Local alignment. In order to evaluate the performance of local alignment, we performed alignment of sequences from subset of the database containing approximately 300 hours of video using the dynamic programming algorithm described in Section 3. Query sequences underwent spatial transformations from the previous experiments, as well as different temporal transformations. The latter included deletion of portions of video, substitution with other videos, and insertion of blackness periods (both with sharp or gradual fade-in and fade-out transitions of different durations); local speeding up and slowing down of the video playback speed; and removal of significant parts of the original footage from the query sequence. Table 3 shows the breakdown of alignment precision according to transformations types and strengths. An example of two aligned versions of a sequence from the Desperate Housewives series is shown in Figure 3.

Figure 3: Top: two versions of a video have different timelines because of editing. Bottom: alignment based on Video DNA brings the two timelines in correspondence.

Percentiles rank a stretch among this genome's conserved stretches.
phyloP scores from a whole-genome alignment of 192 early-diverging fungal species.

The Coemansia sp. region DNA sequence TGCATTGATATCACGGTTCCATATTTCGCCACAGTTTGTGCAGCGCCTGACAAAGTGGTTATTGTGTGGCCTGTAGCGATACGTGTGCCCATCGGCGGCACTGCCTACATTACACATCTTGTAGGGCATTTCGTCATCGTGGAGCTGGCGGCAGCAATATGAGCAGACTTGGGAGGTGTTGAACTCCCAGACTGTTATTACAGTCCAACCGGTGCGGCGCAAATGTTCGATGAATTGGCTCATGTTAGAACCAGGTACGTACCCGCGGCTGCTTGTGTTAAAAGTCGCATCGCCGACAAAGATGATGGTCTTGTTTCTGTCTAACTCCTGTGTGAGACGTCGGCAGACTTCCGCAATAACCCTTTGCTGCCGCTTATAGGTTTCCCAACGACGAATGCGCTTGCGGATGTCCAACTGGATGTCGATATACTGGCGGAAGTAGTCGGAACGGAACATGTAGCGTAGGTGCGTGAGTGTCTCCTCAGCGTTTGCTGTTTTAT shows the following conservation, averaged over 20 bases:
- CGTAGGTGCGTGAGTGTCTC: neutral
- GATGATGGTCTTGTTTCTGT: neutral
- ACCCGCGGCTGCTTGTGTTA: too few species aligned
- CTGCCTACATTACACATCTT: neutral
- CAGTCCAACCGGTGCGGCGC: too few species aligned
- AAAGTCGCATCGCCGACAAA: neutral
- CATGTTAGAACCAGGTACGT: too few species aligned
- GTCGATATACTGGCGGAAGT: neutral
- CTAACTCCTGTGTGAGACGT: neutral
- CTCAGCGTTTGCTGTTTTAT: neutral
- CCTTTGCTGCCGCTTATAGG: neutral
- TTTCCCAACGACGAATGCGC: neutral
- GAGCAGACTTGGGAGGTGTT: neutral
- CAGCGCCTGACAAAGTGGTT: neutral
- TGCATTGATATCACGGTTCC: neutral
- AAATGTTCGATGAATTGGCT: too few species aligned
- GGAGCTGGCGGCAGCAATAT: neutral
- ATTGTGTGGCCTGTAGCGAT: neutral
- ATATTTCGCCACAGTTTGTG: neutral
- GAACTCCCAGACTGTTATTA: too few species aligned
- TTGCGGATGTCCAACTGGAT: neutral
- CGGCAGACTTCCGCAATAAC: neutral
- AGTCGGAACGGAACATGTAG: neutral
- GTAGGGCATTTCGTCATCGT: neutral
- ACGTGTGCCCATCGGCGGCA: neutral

Phylogenetic analysis. Figure 4 shows a dendrogram representing the evolutionary relations between six versions derived from the Desperate Housewives from Figure 3. Version x.y was obtained by removing a shot from sequence x. The dendrogram was constructed from the matrix of pairwise sequence distances (computed as the ratio of the gaps length to the total sequence length in aligned pairs of sequences) using neighbor joining approach. One can clearly see how subsequent versions were derived.

Figure 4: Phylogenetic analysis of six versions of Desperate Housewives. Each leave in the dendrogram represents a sequence, labeled according to its version (e.g., 1.1. means the sequence was derived from sequence 1 by means of removing a shot). Vertical axis represents the distance between the versions, computed as the percentage of dissimilar parts (gaps). Evolutionary relations between versions can be clearly inferred from the dendrogram.